N.Y. Senate Bill 2318, just unanimously passed by the state Senate this week, would make it a crime for any person (adult or minor) to "knowingly engage[] in a repeated course of cyberbullying of a minor." The new provision would become § 12-a of the New York Education Law, and § 11 of the Law defines "cyberbullying" as "harassment or bullying" "through any form of electronic communication," and defines "harassment or bullying" in turn as

the creation of a hostile environment by conduct or by threats, intimidation or abuse, including cyberbullying, that
(a) has or would have the effect of unreasonably and substantially interfering with a student's educational performance, opportunities or benefits, or mental, emotional or physical well-being; or
(b) reasonably causes or would reasonably be expected to cause a student to fear for his or her physical safety; or
(c) reasonably causes or would reasonably be expected to cause physical injury or emotional harm to a student; or
(d) occurs off school property and creates or would foreseeably create a risk of substantial disruption within the school environment, where it is foreseeable that the conduct, threats, intimidation or abuse might reach school property.
Acts of harassment and bullying shall include, but not be limited to, those acts based on a person's actual or perceived race, color, weight, national origin, ethnic group, religion, religious practice, disability, sexual orientation, gender or sex. For the purposes of this definition the term "threats, intimidation or abuse" shall include verbal and non-verbal actions.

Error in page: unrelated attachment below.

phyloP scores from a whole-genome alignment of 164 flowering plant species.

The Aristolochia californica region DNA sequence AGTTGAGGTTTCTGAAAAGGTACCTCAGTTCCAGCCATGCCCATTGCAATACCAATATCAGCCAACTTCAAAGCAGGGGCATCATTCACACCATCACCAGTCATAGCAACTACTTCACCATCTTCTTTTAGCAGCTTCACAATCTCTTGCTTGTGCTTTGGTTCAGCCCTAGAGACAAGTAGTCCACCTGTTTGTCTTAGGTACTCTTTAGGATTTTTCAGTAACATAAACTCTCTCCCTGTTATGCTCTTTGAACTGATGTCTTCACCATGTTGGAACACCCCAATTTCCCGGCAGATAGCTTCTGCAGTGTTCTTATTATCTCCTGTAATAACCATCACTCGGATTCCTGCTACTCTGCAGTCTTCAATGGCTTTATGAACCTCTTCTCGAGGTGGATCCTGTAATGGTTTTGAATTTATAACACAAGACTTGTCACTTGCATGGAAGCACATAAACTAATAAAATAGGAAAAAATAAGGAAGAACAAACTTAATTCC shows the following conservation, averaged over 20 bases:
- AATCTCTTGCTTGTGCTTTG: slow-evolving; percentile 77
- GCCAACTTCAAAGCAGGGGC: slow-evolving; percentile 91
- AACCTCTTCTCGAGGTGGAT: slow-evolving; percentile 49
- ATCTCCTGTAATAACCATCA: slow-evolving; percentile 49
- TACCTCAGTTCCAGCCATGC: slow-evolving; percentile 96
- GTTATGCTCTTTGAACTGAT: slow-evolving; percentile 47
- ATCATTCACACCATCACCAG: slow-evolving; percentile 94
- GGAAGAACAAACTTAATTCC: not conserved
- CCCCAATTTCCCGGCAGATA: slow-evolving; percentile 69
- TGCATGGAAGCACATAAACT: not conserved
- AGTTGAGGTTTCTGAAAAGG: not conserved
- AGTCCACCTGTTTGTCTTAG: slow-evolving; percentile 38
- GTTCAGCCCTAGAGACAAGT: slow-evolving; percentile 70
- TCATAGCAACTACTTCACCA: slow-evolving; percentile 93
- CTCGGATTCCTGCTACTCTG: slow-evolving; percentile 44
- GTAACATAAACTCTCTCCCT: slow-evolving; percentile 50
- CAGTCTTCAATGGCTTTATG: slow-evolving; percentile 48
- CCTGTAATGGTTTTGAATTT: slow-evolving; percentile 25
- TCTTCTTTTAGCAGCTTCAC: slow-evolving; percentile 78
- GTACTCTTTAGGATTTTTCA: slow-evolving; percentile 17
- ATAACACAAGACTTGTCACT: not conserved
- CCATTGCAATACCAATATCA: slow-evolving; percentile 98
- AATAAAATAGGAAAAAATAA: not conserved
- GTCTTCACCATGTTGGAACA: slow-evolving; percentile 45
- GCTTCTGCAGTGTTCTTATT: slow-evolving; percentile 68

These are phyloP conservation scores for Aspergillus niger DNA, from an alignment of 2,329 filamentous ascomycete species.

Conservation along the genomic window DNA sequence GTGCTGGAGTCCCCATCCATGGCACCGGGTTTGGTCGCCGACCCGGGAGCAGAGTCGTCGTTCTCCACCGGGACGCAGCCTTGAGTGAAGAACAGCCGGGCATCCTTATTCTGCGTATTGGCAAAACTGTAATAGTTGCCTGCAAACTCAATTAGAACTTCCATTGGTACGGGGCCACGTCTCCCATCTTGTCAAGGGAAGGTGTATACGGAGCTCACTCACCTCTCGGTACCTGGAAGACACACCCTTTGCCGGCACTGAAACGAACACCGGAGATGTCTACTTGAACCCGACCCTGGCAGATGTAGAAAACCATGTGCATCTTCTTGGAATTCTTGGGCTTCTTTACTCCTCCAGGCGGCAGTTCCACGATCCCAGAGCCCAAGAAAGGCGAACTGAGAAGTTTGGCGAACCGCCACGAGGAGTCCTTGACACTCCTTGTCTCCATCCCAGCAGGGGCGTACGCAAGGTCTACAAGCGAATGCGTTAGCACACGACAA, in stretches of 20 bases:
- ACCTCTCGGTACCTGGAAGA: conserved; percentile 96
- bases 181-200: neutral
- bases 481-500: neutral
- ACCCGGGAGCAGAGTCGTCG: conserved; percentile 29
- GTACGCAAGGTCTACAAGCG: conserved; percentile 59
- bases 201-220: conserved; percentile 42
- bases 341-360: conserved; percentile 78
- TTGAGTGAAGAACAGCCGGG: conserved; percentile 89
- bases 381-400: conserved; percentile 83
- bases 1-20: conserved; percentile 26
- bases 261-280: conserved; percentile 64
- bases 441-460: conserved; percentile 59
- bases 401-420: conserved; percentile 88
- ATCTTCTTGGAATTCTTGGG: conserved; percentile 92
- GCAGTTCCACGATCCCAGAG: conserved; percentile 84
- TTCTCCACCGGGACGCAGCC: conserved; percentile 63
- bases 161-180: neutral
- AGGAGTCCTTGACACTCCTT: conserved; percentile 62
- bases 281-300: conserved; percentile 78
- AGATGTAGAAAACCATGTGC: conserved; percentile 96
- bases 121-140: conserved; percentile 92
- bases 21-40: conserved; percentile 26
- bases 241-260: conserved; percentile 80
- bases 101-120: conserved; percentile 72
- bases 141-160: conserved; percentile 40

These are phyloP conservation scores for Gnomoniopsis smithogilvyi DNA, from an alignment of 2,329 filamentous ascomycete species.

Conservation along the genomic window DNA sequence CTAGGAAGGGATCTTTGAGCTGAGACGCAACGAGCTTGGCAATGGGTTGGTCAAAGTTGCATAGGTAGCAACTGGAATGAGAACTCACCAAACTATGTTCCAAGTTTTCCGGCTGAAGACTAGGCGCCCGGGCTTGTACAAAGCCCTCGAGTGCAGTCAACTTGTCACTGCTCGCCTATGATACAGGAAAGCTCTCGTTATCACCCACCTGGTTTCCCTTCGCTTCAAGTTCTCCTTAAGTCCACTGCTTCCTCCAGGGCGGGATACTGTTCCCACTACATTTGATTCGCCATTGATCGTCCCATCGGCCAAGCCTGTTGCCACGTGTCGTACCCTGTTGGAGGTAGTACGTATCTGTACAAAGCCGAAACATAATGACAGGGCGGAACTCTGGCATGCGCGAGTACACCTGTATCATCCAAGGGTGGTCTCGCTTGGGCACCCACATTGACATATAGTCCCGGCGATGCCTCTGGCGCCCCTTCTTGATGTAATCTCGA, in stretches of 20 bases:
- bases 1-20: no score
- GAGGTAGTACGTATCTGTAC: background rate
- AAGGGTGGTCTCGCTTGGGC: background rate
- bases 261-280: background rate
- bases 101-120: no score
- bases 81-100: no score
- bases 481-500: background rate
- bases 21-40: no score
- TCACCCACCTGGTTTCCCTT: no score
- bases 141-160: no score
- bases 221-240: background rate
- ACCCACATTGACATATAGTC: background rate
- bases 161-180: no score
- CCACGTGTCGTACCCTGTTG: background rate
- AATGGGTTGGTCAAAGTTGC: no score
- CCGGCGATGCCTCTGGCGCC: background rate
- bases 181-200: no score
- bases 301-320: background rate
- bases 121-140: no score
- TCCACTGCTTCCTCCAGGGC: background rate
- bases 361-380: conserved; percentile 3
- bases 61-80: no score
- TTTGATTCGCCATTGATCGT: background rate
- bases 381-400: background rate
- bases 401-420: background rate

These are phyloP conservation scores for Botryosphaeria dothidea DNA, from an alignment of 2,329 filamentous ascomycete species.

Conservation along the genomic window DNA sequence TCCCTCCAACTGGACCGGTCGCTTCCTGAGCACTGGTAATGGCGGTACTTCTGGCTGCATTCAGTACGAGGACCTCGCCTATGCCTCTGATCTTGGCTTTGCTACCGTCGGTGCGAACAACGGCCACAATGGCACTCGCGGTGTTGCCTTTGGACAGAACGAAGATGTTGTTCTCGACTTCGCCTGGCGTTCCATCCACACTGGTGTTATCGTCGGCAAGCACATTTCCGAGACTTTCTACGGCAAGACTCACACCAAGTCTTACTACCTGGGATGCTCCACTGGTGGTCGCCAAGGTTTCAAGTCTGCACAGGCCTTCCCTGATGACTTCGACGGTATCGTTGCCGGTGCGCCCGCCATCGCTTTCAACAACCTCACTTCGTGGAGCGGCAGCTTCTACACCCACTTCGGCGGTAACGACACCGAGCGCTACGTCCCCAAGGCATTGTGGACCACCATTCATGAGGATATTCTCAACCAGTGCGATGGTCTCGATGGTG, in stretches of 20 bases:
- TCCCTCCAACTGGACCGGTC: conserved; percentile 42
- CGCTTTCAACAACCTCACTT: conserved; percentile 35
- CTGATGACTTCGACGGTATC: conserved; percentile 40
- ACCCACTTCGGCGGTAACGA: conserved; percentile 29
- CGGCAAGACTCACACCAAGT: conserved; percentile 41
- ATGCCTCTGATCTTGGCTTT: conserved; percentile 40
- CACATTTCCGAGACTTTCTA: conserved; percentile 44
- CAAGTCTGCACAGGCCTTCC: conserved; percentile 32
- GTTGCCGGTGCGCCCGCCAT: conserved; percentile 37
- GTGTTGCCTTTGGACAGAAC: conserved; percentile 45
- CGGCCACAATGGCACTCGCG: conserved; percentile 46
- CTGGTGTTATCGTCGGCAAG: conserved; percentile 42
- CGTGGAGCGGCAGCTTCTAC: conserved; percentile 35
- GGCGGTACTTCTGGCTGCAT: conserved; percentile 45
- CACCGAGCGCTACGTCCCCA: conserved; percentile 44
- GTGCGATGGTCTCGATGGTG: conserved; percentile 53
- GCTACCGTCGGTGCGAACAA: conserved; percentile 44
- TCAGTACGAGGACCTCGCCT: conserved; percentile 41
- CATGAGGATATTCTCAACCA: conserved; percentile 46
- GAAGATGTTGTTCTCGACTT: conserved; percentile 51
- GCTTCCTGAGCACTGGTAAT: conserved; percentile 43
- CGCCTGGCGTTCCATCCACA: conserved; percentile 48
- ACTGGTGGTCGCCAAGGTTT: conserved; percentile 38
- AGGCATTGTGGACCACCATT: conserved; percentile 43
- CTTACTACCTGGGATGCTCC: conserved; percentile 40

What will this cover? (The definition applies for purposes of all of article II of the Education Law, which would include the new 12-a.)

[1.] A 16-year-old girl is cheated on by her 17-year-old boyfriend. She's angry, so she sends several e-mails to her girlfriends disclosing this and calling him names. One of them forwards it to someone who then forwards it to the ex-boyfriend. The boyfriend feels humiliated. That's a crime on the girls' part: She engaged in "repeated" "verbal" "abuse" using "any form of electronic communication," and this "would reasonably be expected to cause ... emotional harm" to the ex-boyfriend, and makes him feel like school is a "hostile environment" (since everyone now knows his misconduct). The girl is a criminal.

[2.] If you think the ex-boyfriend just wouldn't reasonably be "emotionally harm[ed]" by being publicly labeled as a cheater, modify this by imagining that the girl got gonorrhea from the ex-boyfriend, and tells that to her girlfriends, accompanied by insults ("verbal" "abuse") of the boyfriend. Surely that would reasonably be expected to cause emotional harm to many an ex-boyfriend.

[3.] A popular local blogger harshly condemns an under-18-year-old accused of crime, calling him a thug or other words that are viewed as "verbal abuse." The blogger knows that opinion among high schoolers about the accused criminal is sharply divided (perhaps on ethnic, racial, or religious lines), with some people stridently defending him and others condemning him. The article is foreseeably read on school property, as students pull it up on their phones or computers. The article also foreseeably leads some students to again condemning the accused criminal, and others to defend it; foreseeably, a fight breaks out, or threatens to break out, which means the article "foreseeably create[d] a risk of substantial disruption within the school environment." The blogger is a criminal.